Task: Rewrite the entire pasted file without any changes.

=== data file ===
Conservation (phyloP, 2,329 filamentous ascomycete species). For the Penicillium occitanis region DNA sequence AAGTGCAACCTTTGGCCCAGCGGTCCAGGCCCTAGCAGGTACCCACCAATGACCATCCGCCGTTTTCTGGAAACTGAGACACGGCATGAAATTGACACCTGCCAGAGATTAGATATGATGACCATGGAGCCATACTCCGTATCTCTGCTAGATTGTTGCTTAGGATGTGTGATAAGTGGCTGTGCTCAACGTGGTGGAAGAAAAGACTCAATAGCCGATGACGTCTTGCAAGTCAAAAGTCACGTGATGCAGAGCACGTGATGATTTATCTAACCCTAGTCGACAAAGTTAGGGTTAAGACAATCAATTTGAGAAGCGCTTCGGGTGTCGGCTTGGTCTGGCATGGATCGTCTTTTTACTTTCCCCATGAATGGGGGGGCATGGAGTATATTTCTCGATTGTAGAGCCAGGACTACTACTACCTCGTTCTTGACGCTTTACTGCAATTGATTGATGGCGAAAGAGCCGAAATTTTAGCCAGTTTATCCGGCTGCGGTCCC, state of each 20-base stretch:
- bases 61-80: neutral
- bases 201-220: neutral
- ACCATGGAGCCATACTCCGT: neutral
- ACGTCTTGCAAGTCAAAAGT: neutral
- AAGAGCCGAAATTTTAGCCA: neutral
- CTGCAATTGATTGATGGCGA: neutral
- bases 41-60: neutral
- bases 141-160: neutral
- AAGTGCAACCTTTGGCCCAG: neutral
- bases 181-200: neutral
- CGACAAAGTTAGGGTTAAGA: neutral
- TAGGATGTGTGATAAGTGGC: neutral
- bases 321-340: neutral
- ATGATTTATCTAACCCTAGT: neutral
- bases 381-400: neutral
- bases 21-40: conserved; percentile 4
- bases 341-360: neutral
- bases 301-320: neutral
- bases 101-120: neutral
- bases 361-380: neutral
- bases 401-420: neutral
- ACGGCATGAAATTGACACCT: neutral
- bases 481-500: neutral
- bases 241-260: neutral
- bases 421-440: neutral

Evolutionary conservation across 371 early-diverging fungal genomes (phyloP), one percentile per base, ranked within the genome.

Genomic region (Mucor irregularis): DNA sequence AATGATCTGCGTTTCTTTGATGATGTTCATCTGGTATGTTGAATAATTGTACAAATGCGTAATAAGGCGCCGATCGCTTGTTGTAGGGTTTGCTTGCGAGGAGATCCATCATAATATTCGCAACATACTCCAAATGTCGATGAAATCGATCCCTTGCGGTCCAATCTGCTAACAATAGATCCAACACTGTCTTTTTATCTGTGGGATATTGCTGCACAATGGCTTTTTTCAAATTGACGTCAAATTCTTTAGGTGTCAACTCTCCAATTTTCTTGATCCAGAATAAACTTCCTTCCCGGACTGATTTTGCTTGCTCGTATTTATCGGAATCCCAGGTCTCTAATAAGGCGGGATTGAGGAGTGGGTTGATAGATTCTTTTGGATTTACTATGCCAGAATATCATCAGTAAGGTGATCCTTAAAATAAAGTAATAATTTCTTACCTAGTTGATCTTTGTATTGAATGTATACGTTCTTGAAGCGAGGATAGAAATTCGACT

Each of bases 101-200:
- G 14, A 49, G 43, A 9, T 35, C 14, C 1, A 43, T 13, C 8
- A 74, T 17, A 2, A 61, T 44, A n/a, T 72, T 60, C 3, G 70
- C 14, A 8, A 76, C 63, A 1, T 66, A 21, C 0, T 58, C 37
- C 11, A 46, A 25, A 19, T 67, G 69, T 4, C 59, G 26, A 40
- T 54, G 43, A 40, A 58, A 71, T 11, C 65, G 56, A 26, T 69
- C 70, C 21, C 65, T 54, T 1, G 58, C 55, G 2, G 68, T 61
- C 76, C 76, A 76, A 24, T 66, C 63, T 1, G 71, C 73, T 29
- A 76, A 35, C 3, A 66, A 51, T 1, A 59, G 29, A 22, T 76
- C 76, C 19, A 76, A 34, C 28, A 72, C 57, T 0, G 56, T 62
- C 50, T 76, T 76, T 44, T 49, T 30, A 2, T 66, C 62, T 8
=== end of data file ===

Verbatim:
Conservation (phyloP, 2,329 filamentous ascomycete species). For the Penicillium occitanis region DNA sequence AAGTGCAACCTTTGGCCCAGCGGTCCAGGCCCTAGCAGGTACCCACCAATGACCATCCGCCGTTTTCTGGAAACTGAGACACGGCATGAAATTGACACCTGCCAGAGATTAGATATGATGACCATGGAGCCATACTCCGTATCTCTGCTAGATTGTTGCTTAGGATGTGTGATAAGTGGCTGTGCTCAACGTGGTGGAAGAAAAGACTCAATAGCCGATGACGTCTTGCAAGTCAAAAGTCACGTGATGCAGAGCACGTGATGATTTATCTAACCCTAGTCGACAAAGTTAGGGTTAAGACAATCAATTTGAGAAGCGCTTCGGGTGTCGGCTTGGTCTGGCATGGATCGTCTTTTTACTTTCCCCATGAATGGGGGGGCATGGAGTATATTTCTCGATTGTAGAGCCAGGACTACTACTACCTCGTTCTTGACGCTTTACTGCAATTGATTGATGGCGAAAGAGCCGAAATTTTAGCCAGTTTATCCGGCTGCGGTCCC, state of each 20-base stretch:
- bases 61-80: neutral
- bases 201-220: neutral
- ACCATGGAGCCATACTCCGT: neutral
- ACGTCTTGCAAGTCAAAAGT: neutral
- AAGAGCCGAAATTTTAGCCA: neutral
- CTGCAATTGATTGATGGCGA: neutral
- bases 41-60: neutral
- bases 141-160: neutral
- AAGTGCAACCTTTGGCCCAG: neutral
- bases 181-200: neutral
- CGACAAAGTTAGGGTTAAGA: neutral
- TAGGATGTGTGATAAGTGGC: neutral
- bases 321-340: neutral
- ATGATTTATCTAACCCTAGT: neutral
- bases 381-400: neutral
- bases 21-40: conserved; percentile 4
- bases 341-360: neutral
- bases 301-320: neutral
- bases 101-120: neutral
- bases 361-380: neutral
- bases 401-420: neutral
- ACGGCATGAAATTGACACCT: neutral
- bases 481-500: neutral
- bases 241-260: neutral
- bases 421-440: neutral

Evolutionary conservation across 371 early-diverging fungal genomes (phyloP), one percentile per base, ranked within the genome.

Genomic region (Mucor irregularis): DNA sequence AATGATCTGCGTTTCTTTGATGATGTTCATCTGGTATGTTGAATAATTGTACAAATGCGTAATAAGGCGCCGATCGCTTGTTGTAGGGTTTGCTTGCGAGGAGATCCATCATAATATTCGCAACATACTCCAAATGTCGATGAAATCGATCCCTTGCGGTCCAATCTGCTAACAATAGATCCAACACTGTCTTTTTATCTGTGGGATATTGCTGCACAATGGCTTTTTTCAAATTGACGTCAAATTCTTTAGGTGTCAACTCTCCAATTTTCTTGATCCAGAATAAACTTCCTTCCCGGACTGATTTTGCTTGCTCGTATTTATCGGAATCCCAGGTCTCTAATAAGGCGGGATTGAGGAGTGGGTTGATAGATTCTTTTGGATTTACTATGCCAGAATATCATCAGTAAGGTGATCCTTAAAATAAAGTAATAATTTCTTACCTAGTTGATCTTTGTATTGAATGTATACGTTCTTGAAGCGAGGATAGAAATTCGACT

Each of bases 101-200:
- G 14, A 49, G 43, A 9, T 35, C 14, C 1, A 43, T 13, C 8
- A 74, T 17, A 2, A 61, T 44, A n/a, T 72, T 60, C 3, G 70
- C 14, A 8, A 76, C 63, A 1, T 66, A 21, C 0, T 58, C 37
- C 11, A 46, A 25, A 19, T 67, G 69, T 4, C 59, G 26, A 40
- T 54, G 43, A 40, A 58, A 71, T 11, C 65, G 56, A 26, T 69
- C 70, C 21, C 65, T 54, T 1, G 58, C 55, G 2, G 68, T 61
- C 76, C 76, A 76, A 24, T 66, C 63, T 1, G 71, C 73, T 29
- A 76, A 35, C 3, A 66, A 51, T 1, A 59, G 29, A 22, T 76
- C 76, C 19, A 76, A 34, C 28, A 72, C 57, T 0, G 56, T 62
- C 50, T 76, T 76, T 44, T 49, T 30, A 2, T 66, C 62, T 8